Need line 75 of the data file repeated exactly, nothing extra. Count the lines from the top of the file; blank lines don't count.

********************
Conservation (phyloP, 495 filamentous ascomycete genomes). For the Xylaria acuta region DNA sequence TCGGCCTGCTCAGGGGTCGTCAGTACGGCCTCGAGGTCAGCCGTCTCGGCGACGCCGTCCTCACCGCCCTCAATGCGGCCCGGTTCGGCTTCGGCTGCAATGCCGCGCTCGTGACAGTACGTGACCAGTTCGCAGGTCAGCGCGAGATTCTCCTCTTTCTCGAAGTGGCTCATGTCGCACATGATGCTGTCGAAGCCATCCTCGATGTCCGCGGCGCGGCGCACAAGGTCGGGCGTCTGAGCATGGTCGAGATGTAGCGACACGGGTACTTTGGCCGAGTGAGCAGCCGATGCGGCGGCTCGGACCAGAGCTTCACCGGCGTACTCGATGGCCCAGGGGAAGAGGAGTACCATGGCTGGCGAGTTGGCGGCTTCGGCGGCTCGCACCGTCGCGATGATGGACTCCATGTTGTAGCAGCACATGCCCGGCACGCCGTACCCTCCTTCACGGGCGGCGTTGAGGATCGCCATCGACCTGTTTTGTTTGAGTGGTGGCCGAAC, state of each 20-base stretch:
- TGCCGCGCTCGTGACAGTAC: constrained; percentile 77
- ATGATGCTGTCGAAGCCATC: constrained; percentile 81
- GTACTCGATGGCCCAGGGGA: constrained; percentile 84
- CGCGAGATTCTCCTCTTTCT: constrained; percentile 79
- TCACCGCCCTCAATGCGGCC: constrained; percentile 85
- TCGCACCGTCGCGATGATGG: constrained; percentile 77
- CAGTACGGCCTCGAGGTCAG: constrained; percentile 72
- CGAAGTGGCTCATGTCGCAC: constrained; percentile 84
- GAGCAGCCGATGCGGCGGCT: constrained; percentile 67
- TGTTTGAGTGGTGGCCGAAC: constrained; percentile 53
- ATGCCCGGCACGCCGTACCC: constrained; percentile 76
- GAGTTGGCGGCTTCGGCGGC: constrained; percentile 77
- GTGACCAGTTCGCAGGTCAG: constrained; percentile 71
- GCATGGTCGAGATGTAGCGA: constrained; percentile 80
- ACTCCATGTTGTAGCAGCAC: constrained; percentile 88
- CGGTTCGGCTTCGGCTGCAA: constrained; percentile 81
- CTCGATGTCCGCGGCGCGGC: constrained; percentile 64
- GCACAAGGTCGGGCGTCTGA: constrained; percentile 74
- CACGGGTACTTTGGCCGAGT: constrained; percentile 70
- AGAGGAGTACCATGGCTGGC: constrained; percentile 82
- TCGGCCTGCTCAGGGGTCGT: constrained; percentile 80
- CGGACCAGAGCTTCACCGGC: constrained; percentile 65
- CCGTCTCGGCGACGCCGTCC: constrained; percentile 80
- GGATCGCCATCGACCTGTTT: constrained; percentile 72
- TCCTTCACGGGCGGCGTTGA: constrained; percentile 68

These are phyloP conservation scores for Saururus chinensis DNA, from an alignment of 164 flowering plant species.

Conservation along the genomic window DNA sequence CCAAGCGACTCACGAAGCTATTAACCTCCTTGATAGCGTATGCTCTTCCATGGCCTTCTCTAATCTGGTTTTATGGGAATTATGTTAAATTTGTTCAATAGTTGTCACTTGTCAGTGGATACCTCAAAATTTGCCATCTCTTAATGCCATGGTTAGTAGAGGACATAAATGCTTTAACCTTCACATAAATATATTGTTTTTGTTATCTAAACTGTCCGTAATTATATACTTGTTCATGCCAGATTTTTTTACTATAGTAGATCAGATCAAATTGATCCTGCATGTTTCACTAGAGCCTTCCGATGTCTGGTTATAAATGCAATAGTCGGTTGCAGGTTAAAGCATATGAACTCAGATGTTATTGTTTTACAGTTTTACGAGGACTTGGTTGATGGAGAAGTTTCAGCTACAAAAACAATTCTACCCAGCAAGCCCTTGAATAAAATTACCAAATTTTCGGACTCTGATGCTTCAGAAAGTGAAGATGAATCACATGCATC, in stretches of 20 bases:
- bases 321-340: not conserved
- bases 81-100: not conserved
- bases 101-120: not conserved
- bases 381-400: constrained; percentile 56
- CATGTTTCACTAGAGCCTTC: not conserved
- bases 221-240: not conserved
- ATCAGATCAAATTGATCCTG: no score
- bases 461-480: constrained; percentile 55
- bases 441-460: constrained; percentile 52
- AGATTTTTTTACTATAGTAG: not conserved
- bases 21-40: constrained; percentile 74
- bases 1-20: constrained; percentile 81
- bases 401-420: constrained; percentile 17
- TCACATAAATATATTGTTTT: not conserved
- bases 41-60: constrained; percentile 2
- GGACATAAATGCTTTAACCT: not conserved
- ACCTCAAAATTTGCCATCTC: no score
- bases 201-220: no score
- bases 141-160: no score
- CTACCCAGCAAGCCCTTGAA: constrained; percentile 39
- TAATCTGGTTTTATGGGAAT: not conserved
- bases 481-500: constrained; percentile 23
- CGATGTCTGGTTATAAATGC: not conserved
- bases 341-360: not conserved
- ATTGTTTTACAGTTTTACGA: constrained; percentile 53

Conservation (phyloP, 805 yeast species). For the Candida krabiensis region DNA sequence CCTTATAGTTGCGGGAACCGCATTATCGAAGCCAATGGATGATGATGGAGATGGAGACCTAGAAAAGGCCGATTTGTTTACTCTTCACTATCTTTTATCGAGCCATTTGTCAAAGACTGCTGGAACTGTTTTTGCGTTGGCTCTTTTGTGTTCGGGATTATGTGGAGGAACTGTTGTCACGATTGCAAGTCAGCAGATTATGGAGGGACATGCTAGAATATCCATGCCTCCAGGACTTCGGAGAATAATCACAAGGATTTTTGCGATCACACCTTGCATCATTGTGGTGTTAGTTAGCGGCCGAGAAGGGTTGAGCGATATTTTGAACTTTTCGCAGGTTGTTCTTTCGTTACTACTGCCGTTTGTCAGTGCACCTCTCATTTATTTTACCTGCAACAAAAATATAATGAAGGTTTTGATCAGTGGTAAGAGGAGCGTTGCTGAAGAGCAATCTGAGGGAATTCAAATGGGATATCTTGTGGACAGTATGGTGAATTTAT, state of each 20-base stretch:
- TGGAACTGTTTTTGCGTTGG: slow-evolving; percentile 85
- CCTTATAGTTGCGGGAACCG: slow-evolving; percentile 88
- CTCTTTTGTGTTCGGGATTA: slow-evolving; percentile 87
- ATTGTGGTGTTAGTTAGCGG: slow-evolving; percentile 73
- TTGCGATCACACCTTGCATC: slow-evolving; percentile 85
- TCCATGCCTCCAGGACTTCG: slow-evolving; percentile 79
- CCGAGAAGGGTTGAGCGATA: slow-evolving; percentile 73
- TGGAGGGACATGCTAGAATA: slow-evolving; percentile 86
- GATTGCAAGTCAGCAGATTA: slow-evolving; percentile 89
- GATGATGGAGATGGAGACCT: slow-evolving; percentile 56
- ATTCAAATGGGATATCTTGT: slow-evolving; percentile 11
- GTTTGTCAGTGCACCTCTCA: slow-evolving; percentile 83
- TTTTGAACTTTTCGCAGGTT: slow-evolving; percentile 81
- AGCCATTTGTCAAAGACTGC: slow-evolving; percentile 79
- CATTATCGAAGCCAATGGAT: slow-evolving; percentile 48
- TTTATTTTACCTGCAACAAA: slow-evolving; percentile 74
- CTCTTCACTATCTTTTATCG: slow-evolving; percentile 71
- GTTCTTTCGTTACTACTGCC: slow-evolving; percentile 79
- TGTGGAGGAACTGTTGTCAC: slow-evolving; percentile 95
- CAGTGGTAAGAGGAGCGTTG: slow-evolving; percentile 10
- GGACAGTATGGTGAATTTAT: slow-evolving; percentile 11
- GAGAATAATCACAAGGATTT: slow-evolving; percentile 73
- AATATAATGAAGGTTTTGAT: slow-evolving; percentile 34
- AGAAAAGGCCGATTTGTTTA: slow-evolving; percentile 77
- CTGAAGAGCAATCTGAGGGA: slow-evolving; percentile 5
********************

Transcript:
- GGACAGTATGGTGAATTTAT: slow-evolving; percentile 11